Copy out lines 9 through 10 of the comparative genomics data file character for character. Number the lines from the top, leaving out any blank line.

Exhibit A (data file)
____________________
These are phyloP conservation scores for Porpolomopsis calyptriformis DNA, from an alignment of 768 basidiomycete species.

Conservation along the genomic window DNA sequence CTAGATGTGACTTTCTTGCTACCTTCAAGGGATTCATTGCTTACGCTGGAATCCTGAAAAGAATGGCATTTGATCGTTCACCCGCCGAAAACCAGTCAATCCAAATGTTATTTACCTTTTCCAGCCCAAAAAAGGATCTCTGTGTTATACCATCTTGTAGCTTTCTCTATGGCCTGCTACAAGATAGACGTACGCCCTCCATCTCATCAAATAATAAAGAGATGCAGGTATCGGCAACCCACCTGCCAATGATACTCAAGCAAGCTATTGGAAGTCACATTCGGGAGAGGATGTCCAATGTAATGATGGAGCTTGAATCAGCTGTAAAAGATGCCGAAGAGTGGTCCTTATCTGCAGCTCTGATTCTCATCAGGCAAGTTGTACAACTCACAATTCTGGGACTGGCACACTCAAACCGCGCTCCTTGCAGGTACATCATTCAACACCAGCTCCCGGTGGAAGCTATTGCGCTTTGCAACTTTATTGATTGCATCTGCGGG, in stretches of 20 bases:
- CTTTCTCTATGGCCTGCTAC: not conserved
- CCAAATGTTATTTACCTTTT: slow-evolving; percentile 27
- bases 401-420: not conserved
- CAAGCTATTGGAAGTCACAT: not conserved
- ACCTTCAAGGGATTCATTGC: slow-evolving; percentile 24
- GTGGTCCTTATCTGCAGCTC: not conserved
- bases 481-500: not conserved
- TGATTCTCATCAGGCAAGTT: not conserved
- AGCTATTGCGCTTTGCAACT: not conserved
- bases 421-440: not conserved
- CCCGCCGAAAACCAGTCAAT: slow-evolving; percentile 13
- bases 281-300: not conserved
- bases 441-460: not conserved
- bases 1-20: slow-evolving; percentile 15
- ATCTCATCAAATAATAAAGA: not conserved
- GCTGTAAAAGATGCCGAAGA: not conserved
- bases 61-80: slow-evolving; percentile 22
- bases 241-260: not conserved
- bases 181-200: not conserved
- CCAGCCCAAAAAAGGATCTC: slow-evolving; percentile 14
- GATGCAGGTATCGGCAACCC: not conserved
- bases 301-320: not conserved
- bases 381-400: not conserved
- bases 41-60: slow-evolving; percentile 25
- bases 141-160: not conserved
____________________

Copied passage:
- bases 481-500: not conserved
- TGATTCTCATCAGGCAAGTT: not conserved